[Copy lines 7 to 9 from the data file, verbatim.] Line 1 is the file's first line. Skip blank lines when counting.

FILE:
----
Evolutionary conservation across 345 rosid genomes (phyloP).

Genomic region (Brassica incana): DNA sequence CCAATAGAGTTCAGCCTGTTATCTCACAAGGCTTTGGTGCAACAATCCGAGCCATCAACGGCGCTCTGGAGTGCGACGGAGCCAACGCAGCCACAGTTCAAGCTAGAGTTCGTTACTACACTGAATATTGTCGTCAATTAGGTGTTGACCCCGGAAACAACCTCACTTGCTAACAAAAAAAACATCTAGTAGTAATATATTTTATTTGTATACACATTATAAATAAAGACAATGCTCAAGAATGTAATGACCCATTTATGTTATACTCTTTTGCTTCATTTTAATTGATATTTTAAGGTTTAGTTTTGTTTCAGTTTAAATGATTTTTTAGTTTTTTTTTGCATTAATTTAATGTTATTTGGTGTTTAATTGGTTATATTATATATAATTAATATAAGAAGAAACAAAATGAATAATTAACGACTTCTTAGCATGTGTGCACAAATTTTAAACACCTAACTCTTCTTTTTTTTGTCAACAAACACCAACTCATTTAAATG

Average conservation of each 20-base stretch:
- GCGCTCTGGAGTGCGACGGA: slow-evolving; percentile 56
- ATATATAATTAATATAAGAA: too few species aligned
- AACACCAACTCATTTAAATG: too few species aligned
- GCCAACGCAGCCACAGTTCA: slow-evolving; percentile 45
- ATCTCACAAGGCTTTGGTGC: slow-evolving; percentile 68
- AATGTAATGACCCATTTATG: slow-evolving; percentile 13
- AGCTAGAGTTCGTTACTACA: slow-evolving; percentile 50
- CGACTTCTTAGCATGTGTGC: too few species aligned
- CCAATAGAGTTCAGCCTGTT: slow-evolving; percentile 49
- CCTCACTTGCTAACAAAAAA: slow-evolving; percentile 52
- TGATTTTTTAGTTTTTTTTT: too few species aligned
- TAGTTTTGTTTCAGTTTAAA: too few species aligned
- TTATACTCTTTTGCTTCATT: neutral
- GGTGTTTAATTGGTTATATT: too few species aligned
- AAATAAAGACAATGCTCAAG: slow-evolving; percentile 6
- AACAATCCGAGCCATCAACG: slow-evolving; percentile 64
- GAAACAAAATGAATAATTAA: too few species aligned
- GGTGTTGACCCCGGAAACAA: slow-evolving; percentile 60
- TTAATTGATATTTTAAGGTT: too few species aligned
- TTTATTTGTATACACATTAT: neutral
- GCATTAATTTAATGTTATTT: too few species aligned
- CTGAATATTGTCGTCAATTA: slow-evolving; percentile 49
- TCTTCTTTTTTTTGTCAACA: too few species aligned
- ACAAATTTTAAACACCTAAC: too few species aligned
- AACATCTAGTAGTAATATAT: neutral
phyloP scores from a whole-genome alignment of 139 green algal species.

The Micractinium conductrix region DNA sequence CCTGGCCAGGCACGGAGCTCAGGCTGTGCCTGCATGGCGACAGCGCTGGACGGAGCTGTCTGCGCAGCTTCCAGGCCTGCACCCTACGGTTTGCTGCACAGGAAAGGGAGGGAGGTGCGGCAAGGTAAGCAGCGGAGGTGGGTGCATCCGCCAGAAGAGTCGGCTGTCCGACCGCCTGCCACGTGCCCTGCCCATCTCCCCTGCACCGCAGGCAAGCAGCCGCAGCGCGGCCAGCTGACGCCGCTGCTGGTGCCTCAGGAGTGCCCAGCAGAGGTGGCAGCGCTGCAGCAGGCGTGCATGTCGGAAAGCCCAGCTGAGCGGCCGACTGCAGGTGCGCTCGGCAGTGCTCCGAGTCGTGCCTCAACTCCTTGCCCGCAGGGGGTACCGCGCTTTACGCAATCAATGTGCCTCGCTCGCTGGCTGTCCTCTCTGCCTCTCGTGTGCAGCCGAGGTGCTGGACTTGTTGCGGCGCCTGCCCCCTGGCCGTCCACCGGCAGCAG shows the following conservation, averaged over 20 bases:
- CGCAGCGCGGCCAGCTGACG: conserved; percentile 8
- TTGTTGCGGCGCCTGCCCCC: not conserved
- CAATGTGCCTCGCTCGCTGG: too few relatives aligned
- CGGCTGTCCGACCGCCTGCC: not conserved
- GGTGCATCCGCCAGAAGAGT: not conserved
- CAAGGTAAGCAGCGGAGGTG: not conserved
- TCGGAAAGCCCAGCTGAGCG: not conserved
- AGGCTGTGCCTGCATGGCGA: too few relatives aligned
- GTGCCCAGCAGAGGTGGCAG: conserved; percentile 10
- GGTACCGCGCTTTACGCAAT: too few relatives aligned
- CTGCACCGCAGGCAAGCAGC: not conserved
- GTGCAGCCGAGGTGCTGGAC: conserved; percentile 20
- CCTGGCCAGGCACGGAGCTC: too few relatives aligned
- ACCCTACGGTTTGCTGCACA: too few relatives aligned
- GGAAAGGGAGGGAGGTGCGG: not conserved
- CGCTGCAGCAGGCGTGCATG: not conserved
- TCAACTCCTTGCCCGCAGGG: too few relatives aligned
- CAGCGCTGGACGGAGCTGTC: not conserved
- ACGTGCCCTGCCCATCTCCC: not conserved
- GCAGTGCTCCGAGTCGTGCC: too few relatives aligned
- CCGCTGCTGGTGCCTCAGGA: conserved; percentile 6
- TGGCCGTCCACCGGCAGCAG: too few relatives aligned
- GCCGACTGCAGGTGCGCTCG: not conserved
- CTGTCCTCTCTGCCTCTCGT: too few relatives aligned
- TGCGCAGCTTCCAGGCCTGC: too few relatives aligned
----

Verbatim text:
- GCCAACGCAGCCACAGTTCA: slow-evolving; percentile 45
- ATCTCACAAGGCTTTGGTGC: slow-evolving; percentile 68
- AATGTAATGACCCATTTATG: slow-evolving; percentile 13